[I have spoken about this problem on the occasions of two journeys: first, on returning from Brasil: if a person of homosexual tendency is a believer and seeks God, who ami I to judge them? This is what I said in that journey. Second, returning from Ireland - a journey a little problematical because that day  the letter of this young man was released -, there I clearly said to the parents: children who have this orientation have a right to remain at home, you cannot throw them out of their home, they have a right about this. And then the last time I said something, I do not recall well what I said, in the interview with Associated Press.  The criminalisation of homosexuality is a problem that we cannot ignore. The estimate is, more or less, that fifty countries in one way or another move towards this criminalisation. Some say more, we say at least fifty. And some of these - I believe they might be ten - have also the death penalty, open or hidden, but the death penalty. This is not just, persons with homosexual tendency are children of God, God wishes their good, God accompanies them. It is true that some are in this condition through different situations they did not wish, but to condemn a person like this is a sin, to criminalise the person with homosexual tendency is an injustice. I am not speaking of groups, no, of persons. One can say: "But I speak of groups that make a controversy ...". Persons. The lobby are another thing. I am speaking of persons. And I believe that in the Catechism of the Catholic Church is the phrase "do not send them to the margins". I believe that the matter is clear on this question.]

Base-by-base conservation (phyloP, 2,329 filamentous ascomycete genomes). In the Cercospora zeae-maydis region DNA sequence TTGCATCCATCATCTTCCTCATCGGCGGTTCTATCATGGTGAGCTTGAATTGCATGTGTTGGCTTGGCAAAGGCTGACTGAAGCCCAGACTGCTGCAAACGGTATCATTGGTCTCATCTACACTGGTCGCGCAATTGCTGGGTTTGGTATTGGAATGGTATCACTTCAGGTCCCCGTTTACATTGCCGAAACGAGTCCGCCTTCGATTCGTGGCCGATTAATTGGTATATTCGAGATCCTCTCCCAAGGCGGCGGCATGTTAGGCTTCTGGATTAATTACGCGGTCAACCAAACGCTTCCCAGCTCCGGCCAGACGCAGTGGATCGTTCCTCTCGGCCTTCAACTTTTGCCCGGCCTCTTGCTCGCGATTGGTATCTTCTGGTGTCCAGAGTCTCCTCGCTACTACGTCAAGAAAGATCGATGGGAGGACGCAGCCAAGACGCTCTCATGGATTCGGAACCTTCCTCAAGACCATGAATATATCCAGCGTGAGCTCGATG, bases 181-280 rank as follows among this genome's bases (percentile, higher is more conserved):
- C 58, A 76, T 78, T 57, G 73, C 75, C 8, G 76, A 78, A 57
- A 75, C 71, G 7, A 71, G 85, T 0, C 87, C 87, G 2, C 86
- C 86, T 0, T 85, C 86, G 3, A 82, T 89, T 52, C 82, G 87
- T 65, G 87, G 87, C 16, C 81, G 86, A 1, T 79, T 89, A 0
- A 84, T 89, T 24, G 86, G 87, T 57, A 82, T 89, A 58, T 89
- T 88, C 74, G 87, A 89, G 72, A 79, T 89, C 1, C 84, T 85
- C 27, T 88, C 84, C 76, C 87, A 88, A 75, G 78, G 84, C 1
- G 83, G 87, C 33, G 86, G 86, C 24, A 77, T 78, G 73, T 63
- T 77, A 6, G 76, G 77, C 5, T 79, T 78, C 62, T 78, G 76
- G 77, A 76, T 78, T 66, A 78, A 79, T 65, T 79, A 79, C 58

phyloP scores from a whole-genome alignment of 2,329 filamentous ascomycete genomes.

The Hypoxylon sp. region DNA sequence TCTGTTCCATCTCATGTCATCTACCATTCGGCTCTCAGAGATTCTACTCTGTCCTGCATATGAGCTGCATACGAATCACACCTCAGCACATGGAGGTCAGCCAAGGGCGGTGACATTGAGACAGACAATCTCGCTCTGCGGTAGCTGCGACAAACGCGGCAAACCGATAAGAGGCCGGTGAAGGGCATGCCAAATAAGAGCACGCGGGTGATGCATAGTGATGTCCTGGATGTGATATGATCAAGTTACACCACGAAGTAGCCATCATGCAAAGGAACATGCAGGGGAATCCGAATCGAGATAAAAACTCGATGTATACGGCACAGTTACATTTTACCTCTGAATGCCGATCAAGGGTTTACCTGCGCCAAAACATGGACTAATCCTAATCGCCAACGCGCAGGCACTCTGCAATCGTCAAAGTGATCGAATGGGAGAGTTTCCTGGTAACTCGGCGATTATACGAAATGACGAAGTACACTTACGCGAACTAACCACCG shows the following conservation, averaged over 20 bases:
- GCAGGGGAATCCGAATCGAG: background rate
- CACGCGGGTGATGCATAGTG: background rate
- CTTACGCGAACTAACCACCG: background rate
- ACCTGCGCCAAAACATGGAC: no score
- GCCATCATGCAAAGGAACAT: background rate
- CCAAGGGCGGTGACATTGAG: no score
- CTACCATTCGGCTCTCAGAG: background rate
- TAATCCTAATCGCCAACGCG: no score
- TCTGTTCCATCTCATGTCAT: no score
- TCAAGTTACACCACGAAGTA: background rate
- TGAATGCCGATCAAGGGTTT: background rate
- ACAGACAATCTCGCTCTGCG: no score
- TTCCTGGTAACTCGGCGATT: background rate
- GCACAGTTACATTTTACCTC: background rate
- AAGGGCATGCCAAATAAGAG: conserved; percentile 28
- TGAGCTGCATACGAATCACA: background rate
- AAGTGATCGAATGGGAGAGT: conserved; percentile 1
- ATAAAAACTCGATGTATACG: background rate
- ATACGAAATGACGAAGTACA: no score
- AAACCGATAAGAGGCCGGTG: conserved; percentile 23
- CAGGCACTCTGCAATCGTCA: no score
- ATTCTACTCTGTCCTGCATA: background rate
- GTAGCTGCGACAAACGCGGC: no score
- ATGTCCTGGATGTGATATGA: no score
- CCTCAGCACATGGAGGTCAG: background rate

There is a certain precision in Pope Francis' language in answering this question; and it is important to recognise the context set by the question he was asked. It was not a context that called for a reiteration of Catholic teaching on same sex relations, but one that asked about how to treat persons. Note, too, the distinction of Pope Francis' remarks addressed to how we should treat persons, as not being remarks addressed towards pressure groups on the subject. And note the careful expression "persons with homosexual tendency".

When I place Pope Francis' words into the situations where I might encounter a person who identifies as LGBT+ - at work, for example, or within the extended family - I do end up thinking that he is advocating the normal pastoral common sense that applies in these situations.

See also my recent post Sin and Crime.

Sunday, 5 February 2023

Pope Francis' Message for the World Day of the Sick 2023

Saturday 11th February 2023, the Feast of Our Lady of Lourdes, will see the celebration of the 31st World Day of the Sick. Pope Francis' message for the day was published on 10th January, with the title: "Take care of him" - Compassion as a synodal exercise of healing. Pope Francis refers to the parable of the Good Samaritan, and the reflection on that parable in his Encyclical Letter Fratelli Tutti (nn.56 ff) to discuss the phenomenon of abandonment that may accompany illness. I have added the emphasis in the quotation below: